What it’s like being a startup founder operating in this market.

You are not Alone. A Few Notes From the Field.

Angular Ventures Weekly
Angular Ventures


Angular Ventures Weekly Issue #189: For the week ended June 20, 2023

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You are not alone. A few notes from the field
Gil Dibner

It’s a beautiful Monday afternoon and I’m in an undisclosed location, somewhere in Europe. :) I don’t have a good enough idea for one big column today, but there are a few smaller things I wanted to put out there, in the hopes that they help someone.

Put down what you are carrying. Over recent years, we have seen quite a bit of founder turnover at some of our companies. In some cases, there are massive differences of personalities or strategies. In others, someone is not pulling their weight, impatient for success, or unable to scale as required. Many of these cases involve teams that have worked together for years, often successfully, and yet — the strains eventually emerge. In nearly all these cases, the parties involved wait too long to resolve it. And in all these cases, once it is finally resolved — once the issues and the tensions and the questions are put on the table out in the open — the company is able to move on in a better way. In every case, someone leaves. It’s painful, but everyone is better off with that traumatic event behind them — and the remaining founders suddenly find it much easier to operate without that baggage. If you find yourself reading this aware of such an issue at your company or that of a friend — take action today. Take the steps that will let you put down your baggage and move forward in the best way. If you are facing serious co-founder issues, know that you are not alone. These things happen, and they do not mean your company is doomed.

Rough sledding for venture rounds. Unless you are a pre-product AI company with stellar perceived DNA from some past employer, fundraising is incredibly painful right now. We are seeing and, yes, experiencing, deals getting repriced all the time. Even VCs that want to do a deal and love a given company just can’t seem to drag themselves over the line. No investment committee at any VC really wants to approve anything right now — and, in the words of my partner David, every VC is looking for a reason (any reason at all) to kill a deal. The advice is simple (and hasn’t changed much): fundraising is about financing your business and adding partners to the journey, it’s not about driving valuation or creating hype or news. If you find yourself facing a process that isn’t converging fast enough or — gasp! — is getting retraded, relax. It’s not you. It’s the market, and you are not alone. It’s your job as CEO to finance your business and get that deal done at the market-clearing price. Is it lower than you wished? Than you believed? Almost certainly. That’s not a good reason to go out of business — and that is exactly what is at stake for most companies. Your first priority right now is to live to fight another day.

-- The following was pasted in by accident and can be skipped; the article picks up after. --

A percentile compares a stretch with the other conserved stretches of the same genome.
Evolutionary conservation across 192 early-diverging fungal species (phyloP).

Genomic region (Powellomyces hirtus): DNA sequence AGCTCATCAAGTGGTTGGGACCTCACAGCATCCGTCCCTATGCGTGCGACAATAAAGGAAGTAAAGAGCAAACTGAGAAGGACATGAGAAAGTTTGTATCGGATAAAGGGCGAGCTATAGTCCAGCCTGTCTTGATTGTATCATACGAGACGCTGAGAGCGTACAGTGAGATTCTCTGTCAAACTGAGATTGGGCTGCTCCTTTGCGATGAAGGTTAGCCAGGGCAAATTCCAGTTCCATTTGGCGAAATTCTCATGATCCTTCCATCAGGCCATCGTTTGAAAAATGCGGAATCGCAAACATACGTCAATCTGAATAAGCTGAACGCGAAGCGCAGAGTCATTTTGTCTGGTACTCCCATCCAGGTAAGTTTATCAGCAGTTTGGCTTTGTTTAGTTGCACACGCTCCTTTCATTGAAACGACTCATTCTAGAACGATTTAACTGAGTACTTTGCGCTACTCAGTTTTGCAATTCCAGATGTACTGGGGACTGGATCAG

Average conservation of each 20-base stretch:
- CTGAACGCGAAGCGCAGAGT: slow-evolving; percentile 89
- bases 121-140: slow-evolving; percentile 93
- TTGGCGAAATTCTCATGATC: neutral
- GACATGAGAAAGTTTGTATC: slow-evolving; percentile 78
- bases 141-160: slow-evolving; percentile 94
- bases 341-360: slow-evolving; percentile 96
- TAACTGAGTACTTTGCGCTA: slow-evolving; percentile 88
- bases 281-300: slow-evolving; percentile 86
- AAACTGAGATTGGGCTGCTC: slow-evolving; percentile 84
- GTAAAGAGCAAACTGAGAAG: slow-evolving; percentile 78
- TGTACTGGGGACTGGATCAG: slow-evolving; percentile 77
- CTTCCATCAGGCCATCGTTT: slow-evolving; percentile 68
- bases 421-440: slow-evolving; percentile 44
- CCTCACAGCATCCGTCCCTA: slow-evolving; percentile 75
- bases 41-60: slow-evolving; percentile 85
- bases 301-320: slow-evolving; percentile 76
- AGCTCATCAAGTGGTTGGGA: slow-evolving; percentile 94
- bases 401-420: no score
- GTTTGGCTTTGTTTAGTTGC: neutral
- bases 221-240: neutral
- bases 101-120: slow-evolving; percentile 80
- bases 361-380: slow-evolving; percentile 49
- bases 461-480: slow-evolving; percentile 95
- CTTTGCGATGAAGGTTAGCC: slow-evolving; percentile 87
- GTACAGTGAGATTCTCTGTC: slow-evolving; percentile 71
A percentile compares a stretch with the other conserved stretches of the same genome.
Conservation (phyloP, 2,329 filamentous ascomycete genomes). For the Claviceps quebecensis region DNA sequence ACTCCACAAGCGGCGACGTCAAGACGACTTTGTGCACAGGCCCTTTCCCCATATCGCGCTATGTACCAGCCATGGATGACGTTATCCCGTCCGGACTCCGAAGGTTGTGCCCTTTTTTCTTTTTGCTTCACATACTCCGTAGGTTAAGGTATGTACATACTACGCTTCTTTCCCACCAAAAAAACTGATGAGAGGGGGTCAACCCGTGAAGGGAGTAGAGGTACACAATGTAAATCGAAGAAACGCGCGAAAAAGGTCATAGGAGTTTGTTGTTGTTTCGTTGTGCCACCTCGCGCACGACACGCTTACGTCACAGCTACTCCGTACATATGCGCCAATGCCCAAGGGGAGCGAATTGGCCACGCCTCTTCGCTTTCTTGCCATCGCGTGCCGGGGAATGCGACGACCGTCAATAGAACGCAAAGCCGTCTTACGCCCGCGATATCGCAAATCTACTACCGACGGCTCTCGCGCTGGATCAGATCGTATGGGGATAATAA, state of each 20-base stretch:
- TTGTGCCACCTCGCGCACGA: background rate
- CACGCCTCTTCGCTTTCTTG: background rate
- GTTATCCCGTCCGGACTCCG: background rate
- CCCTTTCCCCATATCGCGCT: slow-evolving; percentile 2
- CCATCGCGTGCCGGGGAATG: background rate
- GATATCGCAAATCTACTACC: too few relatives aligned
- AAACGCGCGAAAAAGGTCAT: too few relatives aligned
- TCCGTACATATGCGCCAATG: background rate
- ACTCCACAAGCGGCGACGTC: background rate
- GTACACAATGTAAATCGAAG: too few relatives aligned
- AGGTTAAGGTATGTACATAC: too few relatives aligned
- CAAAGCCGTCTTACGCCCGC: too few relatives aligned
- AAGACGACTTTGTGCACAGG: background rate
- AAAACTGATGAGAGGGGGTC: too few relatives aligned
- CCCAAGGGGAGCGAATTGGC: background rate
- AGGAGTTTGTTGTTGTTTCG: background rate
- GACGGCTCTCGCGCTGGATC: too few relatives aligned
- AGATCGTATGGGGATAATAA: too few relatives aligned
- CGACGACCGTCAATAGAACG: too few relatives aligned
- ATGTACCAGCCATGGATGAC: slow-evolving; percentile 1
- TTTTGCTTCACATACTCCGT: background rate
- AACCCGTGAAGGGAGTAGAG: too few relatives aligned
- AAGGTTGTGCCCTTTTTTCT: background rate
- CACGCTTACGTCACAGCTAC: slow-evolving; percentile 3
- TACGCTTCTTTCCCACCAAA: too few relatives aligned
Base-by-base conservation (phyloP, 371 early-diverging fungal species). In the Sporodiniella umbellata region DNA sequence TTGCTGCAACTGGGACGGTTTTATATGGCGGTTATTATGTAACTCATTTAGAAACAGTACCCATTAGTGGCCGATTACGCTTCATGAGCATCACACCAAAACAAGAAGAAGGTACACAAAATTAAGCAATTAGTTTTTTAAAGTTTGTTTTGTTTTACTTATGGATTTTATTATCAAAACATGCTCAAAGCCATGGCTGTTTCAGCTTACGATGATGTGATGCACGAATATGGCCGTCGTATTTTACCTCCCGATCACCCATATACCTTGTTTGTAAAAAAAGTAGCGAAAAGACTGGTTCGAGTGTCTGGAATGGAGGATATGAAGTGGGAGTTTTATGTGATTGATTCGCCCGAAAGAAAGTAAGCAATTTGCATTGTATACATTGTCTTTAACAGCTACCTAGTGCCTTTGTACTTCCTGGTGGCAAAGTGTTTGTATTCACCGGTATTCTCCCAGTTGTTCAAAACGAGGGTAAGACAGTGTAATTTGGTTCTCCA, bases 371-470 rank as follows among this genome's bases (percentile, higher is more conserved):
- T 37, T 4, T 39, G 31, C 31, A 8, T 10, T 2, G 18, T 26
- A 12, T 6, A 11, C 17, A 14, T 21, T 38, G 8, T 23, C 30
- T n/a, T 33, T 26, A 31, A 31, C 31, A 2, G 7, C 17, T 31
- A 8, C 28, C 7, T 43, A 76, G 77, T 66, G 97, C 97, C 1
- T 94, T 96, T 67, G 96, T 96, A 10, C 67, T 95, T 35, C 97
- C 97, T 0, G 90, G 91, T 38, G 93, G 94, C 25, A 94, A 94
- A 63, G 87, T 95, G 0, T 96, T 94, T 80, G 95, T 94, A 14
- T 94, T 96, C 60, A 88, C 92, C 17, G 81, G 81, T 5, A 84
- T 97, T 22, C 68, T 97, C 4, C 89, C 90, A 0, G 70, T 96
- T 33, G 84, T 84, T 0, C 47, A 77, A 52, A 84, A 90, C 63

Fighting. Speaking of fighting, we continue to be amazed at the degree of grit so many founders are exhibiting. The seeds of greatness of our portfolio companies are buried deep in their update emails. A new account here. A POC there. A first upsell here. A first expansion across an organization into a new department there. The first time a self-service customer opened their wallet. Over the past year, the startup experience for so many founders (and the VCs that love them) has returned to being that dark and lonely struggle that is the stuff of true business legend as opposed to grist for another HBO Sitcom. It is inspiring to watch the founders in our portfolio steadily and surely put one foot in front of the other and will themselves up the mountainside. These heroic struggles are happening everywhere, I am sure. You are not alone.

Keep fighting the fight,


US Immigration Best Practices
Jennifer Schear, Founding Partner, Schear Immigration Law Firm

Learnings from Co-Founding Peakon, Podio, and Future Five
Kasper Hulthin, Co-Founder, Peakon, Podio, Future Five

The Evolution of Collibra’s Product Positioning & How They Created a Category
Stijn “Stan” Christiaens, Co-Founder & Chief Data Citizen, Collibra

Lessons Learned From Investing Early in Over a Dozen SaaS Unicorns
Jason Green, Founder & General Partner, Emergence Capital


The Problem with Startup Advice
The best founders and investors know the rules, but also know when to break them.

Looking Back to Move Forward
How to survive this extraordinarily exciting and wildly disconcerting age of generative AI.